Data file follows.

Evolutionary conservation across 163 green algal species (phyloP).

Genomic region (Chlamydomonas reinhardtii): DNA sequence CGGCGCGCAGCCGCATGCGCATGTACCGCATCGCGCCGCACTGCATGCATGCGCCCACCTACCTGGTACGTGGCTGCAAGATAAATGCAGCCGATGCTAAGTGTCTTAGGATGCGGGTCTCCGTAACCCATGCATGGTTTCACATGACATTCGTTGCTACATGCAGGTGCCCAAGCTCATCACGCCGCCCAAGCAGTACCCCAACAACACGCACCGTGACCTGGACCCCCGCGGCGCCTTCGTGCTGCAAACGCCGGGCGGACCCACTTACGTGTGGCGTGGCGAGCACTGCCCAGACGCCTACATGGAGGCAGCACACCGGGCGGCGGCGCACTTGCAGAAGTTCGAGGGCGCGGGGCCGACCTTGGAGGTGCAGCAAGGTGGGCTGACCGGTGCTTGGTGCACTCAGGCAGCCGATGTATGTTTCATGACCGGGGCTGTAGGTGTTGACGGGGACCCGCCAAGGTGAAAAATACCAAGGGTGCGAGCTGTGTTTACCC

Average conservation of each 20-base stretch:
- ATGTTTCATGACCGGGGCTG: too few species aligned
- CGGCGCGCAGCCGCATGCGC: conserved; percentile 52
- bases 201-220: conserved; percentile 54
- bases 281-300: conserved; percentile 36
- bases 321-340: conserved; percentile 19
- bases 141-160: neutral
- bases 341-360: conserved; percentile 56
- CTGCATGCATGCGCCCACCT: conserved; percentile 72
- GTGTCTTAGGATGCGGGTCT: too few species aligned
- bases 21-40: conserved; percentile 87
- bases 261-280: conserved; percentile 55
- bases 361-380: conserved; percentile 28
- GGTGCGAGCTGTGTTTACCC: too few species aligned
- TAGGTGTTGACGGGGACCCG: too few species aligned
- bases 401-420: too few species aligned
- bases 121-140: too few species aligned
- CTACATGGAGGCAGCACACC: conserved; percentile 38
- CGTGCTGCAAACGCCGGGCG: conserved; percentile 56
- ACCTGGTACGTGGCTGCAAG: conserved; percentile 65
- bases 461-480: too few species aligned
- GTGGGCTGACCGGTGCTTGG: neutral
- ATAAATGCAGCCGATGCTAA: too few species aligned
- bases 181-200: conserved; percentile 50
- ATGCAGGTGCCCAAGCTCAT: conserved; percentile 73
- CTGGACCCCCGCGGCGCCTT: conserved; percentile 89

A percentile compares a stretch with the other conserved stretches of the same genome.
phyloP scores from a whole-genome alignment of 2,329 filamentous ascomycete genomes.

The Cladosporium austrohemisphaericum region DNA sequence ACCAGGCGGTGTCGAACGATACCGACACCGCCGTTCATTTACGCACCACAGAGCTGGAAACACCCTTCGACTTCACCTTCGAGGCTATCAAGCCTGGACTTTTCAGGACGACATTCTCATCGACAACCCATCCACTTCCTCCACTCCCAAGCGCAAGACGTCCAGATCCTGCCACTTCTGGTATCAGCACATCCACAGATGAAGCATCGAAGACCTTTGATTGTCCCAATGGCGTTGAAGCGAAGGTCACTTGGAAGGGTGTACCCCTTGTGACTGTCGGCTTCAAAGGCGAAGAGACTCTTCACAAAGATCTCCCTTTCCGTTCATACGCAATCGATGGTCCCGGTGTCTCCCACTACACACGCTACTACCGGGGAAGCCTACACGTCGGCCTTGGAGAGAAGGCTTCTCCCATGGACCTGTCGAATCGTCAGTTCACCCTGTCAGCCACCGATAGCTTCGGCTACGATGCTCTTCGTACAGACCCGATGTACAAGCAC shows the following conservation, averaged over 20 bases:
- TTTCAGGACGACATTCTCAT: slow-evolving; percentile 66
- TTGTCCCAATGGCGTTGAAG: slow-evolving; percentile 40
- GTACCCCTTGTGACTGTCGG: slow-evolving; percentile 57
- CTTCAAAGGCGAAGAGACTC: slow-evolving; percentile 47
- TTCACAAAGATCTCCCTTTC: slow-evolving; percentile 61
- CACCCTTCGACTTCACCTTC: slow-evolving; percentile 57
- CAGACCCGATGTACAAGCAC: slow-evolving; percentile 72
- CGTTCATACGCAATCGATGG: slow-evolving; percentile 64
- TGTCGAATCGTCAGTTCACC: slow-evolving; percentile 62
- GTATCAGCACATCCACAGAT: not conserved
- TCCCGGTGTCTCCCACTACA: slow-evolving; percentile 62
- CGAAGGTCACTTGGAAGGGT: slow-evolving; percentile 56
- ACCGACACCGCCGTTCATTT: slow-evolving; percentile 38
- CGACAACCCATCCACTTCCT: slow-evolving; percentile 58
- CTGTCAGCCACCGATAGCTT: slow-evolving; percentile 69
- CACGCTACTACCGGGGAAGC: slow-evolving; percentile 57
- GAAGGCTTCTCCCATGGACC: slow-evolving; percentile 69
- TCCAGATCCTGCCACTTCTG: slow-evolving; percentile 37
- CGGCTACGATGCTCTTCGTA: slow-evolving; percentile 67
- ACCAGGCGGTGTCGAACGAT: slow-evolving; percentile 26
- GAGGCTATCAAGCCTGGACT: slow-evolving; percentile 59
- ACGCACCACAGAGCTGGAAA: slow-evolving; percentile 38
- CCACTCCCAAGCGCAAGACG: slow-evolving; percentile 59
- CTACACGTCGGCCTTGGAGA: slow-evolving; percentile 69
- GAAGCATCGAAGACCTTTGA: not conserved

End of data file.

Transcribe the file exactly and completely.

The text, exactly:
Evolutionary conservation across 163 green algal species (phyloP).

Genomic region (Chlamydomonas reinhardtii): DNA sequence CGGCGCGCAGCCGCATGCGCATGTACCGCATCGCGCCGCACTGCATGCATGCGCCCACCTACCTGGTACGTGGCTGCAAGATAAATGCAGCCGATGCTAAGTGTCTTAGGATGCGGGTCTCCGTAACCCATGCATGGTTTCACATGACATTCGTTGCTACATGCAGGTGCCCAAGCTCATCACGCCGCCCAAGCAGTACCCCAACAACACGCACCGTGACCTGGACCCCCGCGGCGCCTTCGTGCTGCAAACGCCGGGCGGACCCACTTACGTGTGGCGTGGCGAGCACTGCCCAGACGCCTACATGGAGGCAGCACACCGGGCGGCGGCGCACTTGCAGAAGTTCGAGGGCGCGGGGCCGACCTTGGAGGTGCAGCAAGGTGGGCTGACCGGTGCTTGGTGCACTCAGGCAGCCGATGTATGTTTCATGACCGGGGCTGTAGGTGTTGACGGGGACCCGCCAAGGTGAAAAATACCAAGGGTGCGAGCTGTGTTTACCC

Average conservation of each 20-base stretch:
- ATGTTTCATGACCGGGGCTG: too few species aligned
- CGGCGCGCAGCCGCATGCGC: conserved; percentile 52
- bases 201-220: conserved; percentile 54
- bases 281-300: conserved; percentile 36
- bases 321-340: conserved; percentile 19
- bases 141-160: neutral
- bases 341-360: conserved; percentile 56
- CTGCATGCATGCGCCCACCT: conserved; percentile 72
- GTGTCTTAGGATGCGGGTCT: too few species aligned
- bases 21-40: conserved; percentile 87
- bases 261-280: conserved; percentile 55
- bases 361-380: conserved; percentile 28
- GGTGCGAGCTGTGTTTACCC: too few species aligned
- TAGGTGTTGACGGGGACCCG: too few species aligned
- bases 401-420: too few species aligned
- bases 121-140: too few species aligned
- CTACATGGAGGCAGCACACC: conserved; percentile 38
- CGTGCTGCAAACGCCGGGCG: conserved; percentile 56
- ACCTGGTACGTGGCTGCAAG: conserved; percentile 65
- bases 461-480: too few species aligned
- GTGGGCTGACCGGTGCTTGG: neutral
- ATAAATGCAGCCGATGCTAA: too few species aligned
- bases 181-200: conserved; percentile 50
- ATGCAGGTGCCCAAGCTCAT: conserved; percentile 73
- CTGGACCCCCGCGGCGCCTT: conserved; percentile 89

A percentile compares a stretch with the other conserved stretches of the same genome.
phyloP scores from a whole-genome alignment of 2,329 filamentous ascomycete genomes.

The Cladosporium austrohemisphaericum region DNA sequence ACCAGGCGGTGTCGAACGATACCGACACCGCCGTTCATTTACGCACCACAGAGCTGGAAACACCCTTCGACTTCACCTTCGAGGCTATCAAGCCTGGACTTTTCAGGACGACATTCTCATCGACAACCCATCCACTTCCTCCACTCCCAAGCGCAAGACGTCCAGATCCTGCCACTTCTGGTATCAGCACATCCACAGATGAAGCATCGAAGACCTTTGATTGTCCCAATGGCGTTGAAGCGAAGGTCACTTGGAAGGGTGTACCCCTTGTGACTGTCGGCTTCAAAGGCGAAGAGACTCTTCACAAAGATCTCCCTTTCCGTTCATACGCAATCGATGGTCCCGGTGTCTCCCACTACACACGCTACTACCGGGGAAGCCTACACGTCGGCCTTGGAGAGAAGGCTTCTCCCATGGACCTGTCGAATCGTCAGTTCACCCTGTCAGCCACCGATAGCTTCGGCTACGATGCTCTTCGTACAGACCCGATGTACAAGCAC shows the following conservation, averaged over 20 bases:
- TTTCAGGACGACATTCTCAT: slow-evolving; percentile 66
- TTGTCCCAATGGCGTTGAAG: slow-evolving; percentile 40
- GTACCCCTTGTGACTGTCGG: slow-evolving; percentile 57
- CTTCAAAGGCGAAGAGACTC: slow-evolving; percentile 47
- TTCACAAAGATCTCCCTTTC: slow-evolving; percentile 61
- CACCCTTCGACTTCACCTTC: slow-evolving; percentile 57
- CAGACCCGATGTACAAGCAC: slow-evolving; percentile 72
- CGTTCATACGCAATCGATGG: slow-evolving; percentile 64
- TGTCGAATCGTCAGTTCACC: slow-evolving; percentile 62
- GTATCAGCACATCCACAGAT: not conserved
- TCCCGGTGTCTCCCACTACA: slow-evolving; percentile 62
- CGAAGGTCACTTGGAAGGGT: slow-evolving; percentile 56
- ACCGACACCGCCGTTCATTT: slow-evolving; percentile 38
- CGACAACCCATCCACTTCCT: slow-evolving; percentile 58
- CTGTCAGCCACCGATAGCTT: slow-evolving; percentile 69
- CACGCTACTACCGGGGAAGC: slow-evolving; percentile 57
- GAAGGCTTCTCCCATGGACC: slow-evolving; percentile 69
- TCCAGATCCTGCCACTTCTG: slow-evolving; percentile 37
- CGGCTACGATGCTCTTCGTA: slow-evolving; percentile 67
- ACCAGGCGGTGTCGAACGAT: slow-evolving; percentile 26
- GAGGCTATCAAGCCTGGACT: slow-evolving; percentile 59
- ACGCACCACAGAGCTGGAAA: slow-evolving; percentile 38
- CCACTCCCAAGCGCAAGACG: slow-evolving; percentile 59
- CTACACGTCGGCCTTGGAGA: slow-evolving; percentile 69
- GAAGCATCGAAGACCTTTGA: not conserved